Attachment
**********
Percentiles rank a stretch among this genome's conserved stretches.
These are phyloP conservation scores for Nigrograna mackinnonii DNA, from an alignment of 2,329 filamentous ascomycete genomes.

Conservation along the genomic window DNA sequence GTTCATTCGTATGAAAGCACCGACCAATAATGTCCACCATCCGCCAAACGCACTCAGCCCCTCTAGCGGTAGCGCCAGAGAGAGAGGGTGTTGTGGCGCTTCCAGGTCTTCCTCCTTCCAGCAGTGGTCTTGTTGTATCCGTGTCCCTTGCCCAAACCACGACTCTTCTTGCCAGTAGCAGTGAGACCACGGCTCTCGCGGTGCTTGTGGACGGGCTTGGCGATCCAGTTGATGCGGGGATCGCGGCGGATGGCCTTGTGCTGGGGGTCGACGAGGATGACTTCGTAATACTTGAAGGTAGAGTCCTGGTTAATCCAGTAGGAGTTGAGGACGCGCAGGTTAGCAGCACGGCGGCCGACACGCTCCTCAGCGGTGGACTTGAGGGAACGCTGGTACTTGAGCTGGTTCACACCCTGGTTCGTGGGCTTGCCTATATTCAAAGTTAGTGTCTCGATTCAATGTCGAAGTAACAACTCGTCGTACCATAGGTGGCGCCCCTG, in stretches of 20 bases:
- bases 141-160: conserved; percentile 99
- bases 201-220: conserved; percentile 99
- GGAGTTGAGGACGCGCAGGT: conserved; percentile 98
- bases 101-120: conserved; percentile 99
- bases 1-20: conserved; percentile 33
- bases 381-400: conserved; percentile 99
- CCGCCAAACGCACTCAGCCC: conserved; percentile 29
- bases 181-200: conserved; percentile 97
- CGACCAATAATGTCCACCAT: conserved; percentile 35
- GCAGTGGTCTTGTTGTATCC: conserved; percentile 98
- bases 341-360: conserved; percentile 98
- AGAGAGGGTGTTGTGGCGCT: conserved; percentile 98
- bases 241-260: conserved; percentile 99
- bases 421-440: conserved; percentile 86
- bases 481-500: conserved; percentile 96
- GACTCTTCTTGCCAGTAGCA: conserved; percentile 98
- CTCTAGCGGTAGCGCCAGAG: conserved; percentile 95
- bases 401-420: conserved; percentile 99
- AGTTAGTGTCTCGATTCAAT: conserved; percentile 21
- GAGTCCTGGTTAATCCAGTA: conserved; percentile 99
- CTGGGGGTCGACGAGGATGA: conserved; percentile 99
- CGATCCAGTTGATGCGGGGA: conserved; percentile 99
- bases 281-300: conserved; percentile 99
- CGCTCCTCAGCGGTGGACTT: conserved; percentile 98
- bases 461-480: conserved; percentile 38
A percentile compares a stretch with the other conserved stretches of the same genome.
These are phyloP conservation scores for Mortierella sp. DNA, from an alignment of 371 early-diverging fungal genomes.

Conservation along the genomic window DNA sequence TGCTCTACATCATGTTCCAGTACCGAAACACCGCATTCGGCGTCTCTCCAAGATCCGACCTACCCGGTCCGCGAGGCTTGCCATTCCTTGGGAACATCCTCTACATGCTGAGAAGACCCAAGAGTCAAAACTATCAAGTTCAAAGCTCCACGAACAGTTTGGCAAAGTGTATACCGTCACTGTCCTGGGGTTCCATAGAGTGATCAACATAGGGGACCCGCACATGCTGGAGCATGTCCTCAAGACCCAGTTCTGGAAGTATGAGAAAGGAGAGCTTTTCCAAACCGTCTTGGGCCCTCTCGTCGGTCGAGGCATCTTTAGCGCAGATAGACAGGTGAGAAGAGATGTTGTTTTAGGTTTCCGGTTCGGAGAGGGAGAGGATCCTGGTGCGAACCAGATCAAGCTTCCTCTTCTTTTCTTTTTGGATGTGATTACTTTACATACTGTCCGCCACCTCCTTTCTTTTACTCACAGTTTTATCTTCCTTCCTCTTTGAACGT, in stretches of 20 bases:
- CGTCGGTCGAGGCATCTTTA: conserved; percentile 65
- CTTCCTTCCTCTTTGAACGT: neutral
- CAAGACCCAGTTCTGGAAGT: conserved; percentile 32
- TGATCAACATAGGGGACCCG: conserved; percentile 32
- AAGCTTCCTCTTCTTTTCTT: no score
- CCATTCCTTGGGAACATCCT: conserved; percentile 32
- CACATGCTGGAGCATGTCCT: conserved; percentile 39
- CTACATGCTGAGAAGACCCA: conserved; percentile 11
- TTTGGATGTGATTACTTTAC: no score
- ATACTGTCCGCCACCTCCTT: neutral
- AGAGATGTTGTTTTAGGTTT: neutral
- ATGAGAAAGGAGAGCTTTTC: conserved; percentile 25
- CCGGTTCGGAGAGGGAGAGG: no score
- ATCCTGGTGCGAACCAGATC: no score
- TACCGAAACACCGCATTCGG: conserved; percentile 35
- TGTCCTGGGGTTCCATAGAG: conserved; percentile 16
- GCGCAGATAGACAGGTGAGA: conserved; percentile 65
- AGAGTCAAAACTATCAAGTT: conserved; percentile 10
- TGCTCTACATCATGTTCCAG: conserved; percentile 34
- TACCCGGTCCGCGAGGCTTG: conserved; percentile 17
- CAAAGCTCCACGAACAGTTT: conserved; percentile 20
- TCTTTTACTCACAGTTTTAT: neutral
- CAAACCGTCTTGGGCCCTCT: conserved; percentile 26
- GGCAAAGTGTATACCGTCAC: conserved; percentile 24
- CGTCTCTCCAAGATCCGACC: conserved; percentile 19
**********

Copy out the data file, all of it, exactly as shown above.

Percentiles rank a stretch among this genome's conserved stretches.
These are phyloP conservation scores for Nigrograna mackinnonii DNA, from an alignment of 2,329 filamentous ascomycete genomes.

Conservation along the genomic window DNA sequence GTTCATTCGTATGAAAGCACCGACCAATAATGTCCACCATCCGCCAAACGCACTCAGCCCCTCTAGCGGTAGCGCCAGAGAGAGAGGGTGTTGTGGCGCTTCCAGGTCTTCCTCCTTCCAGCAGTGGTCTTGTTGTATCCGTGTCCCTTGCCCAAACCACGACTCTTCTTGCCAGTAGCAGTGAGACCACGGCTCTCGCGGTGCTTGTGGACGGGCTTGGCGATCCAGTTGATGCGGGGATCGCGGCGGATGGCCTTGTGCTGGGGGTCGACGAGGATGACTTCGTAATACTTGAAGGTAGAGTCCTGGTTAATCCAGTAGGAGTTGAGGACGCGCAGGTTAGCAGCACGGCGGCCGACACGCTCCTCAGCGGTGGACTTGAGGGAACGCTGGTACTTGAGCTGGTTCACACCCTGGTTCGTGGGCTTGCCTATATTCAAAGTTAGTGTCTCGATTCAATGTCGAAGTAACAACTCGTCGTACCATAGGTGGCGCCCCTG, in stretches of 20 bases:
- bases 141-160: conserved; percentile 99
- bases 201-220: conserved; percentile 99
- GGAGTTGAGGACGCGCAGGT: conserved; percentile 98
- bases 101-120: conserved; percentile 99
- bases 1-20: conserved; percentile 33
- bases 381-400: conserved; percentile 99
- CCGCCAAACGCACTCAGCCC: conserved; percentile 29
- bases 181-200: conserved; percentile 97
- CGACCAATAATGTCCACCAT: conserved; percentile 35
- GCAGTGGTCTTGTTGTATCC: conserved; percentile 98
- bases 341-360: conserved; percentile 98
- AGAGAGGGTGTTGTGGCGCT: conserved; percentile 98
- bases 241-260: conserved; percentile 99
- bases 421-440: conserved; percentile 86
- bases 481-500: conserved; percentile 96
- GACTCTTCTTGCCAGTAGCA: conserved; percentile 98
- CTCTAGCGGTAGCGCCAGAG: conserved; percentile 95
- bases 401-420: conserved; percentile 99
- AGTTAGTGTCTCGATTCAAT: conserved; percentile 21
- GAGTCCTGGTTAATCCAGTA: conserved; percentile 99
- CTGGGGGTCGACGAGGATGA: conserved; percentile 99
- CGATCCAGTTGATGCGGGGA: conserved; percentile 99
- bases 281-300: conserved; percentile 99
- CGCTCCTCAGCGGTGGACTT: conserved; percentile 98
- bases 461-480: conserved; percentile 38
A percentile compares a stretch with the other conserved stretches of the same genome.
These are phyloP conservation scores for Mortierella sp. DNA, from an alignment of 371 early-diverging fungal genomes.

Conservation along the genomic window DNA sequence TGCTCTACATCATGTTCCAGTACCGAAACACCGCATTCGGCGTCTCTCCAAGATCCGACCTACCCGGTCCGCGAGGCTTGCCATTCCTTGGGAACATCCTCTACATGCTGAGAAGACCCAAGAGTCAAAACTATCAAGTTCAAAGCTCCACGAACAGTTTGGCAAAGTGTATACCGTCACTGTCCTGGGGTTCCATAGAGTGATCAACATAGGGGACCCGCACATGCTGGAGCATGTCCTCAAGACCCAGTTCTGGAAGTATGAGAAAGGAGAGCTTTTCCAAACCGTCTTGGGCCCTCTCGTCGGTCGAGGCATCTTTAGCGCAGATAGACAGGTGAGAAGAGATGTTGTTTTAGGTTTCCGGTTCGGAGAGGGAGAGGATCCTGGTGCGAACCAGATCAAGCTTCCTCTTCTTTTCTTTTTGGATGTGATTACTTTACATACTGTCCGCCACCTCCTTTCTTTTACTCACAGTTTTATCTTCCTTCCTCTTTGAACGT, in stretches of 20 bases:
- CGTCGGTCGAGGCATCTTTA: conserved; percentile 65
- CTTCCTTCCTCTTTGAACGT: neutral
- CAAGACCCAGTTCTGGAAGT: conserved; percentile 32
- TGATCAACATAGGGGACCCG: conserved; percentile 32
- AAGCTTCCTCTTCTTTTCTT: no score
- CCATTCCTTGGGAACATCCT: conserved; percentile 32
- CACATGCTGGAGCATGTCCT: conserved; percentile 39
- CTACATGCTGAGAAGACCCA: conserved; percentile 11
- TTTGGATGTGATTACTTTAC: no score
- ATACTGTCCGCCACCTCCTT: neutral
- AGAGATGTTGTTTTAGGTTT: neutral
- ATGAGAAAGGAGAGCTTTTC: conserved; percentile 25
- CCGGTTCGGAGAGGGAGAGG: no score
- ATCCTGGTGCGAACCAGATC: no score
- TACCGAAACACCGCATTCGG: conserved; percentile 35
- TGTCCTGGGGTTCCATAGAG: conserved; percentile 16
- GCGCAGATAGACAGGTGAGA: conserved; percentile 65
- AGAGTCAAAACTATCAAGTT: conserved; percentile 10
- TGCTCTACATCATGTTCCAG: conserved; percentile 34
- TACCCGGTCCGCGAGGCTTG: conserved; percentile 17
- CAAAGCTCCACGAACAGTTT: conserved; percentile 20
- TCTTTTACTCACAGTTTTAT: neutral
- CAAACCGTCTTGGGCCCTCT: conserved; percentile 26
- GGCAAAGTGTATACCGTCAC: conserved; percentile 24
- CGTCTCTCCAAGATCCGACC: conserved; percentile 19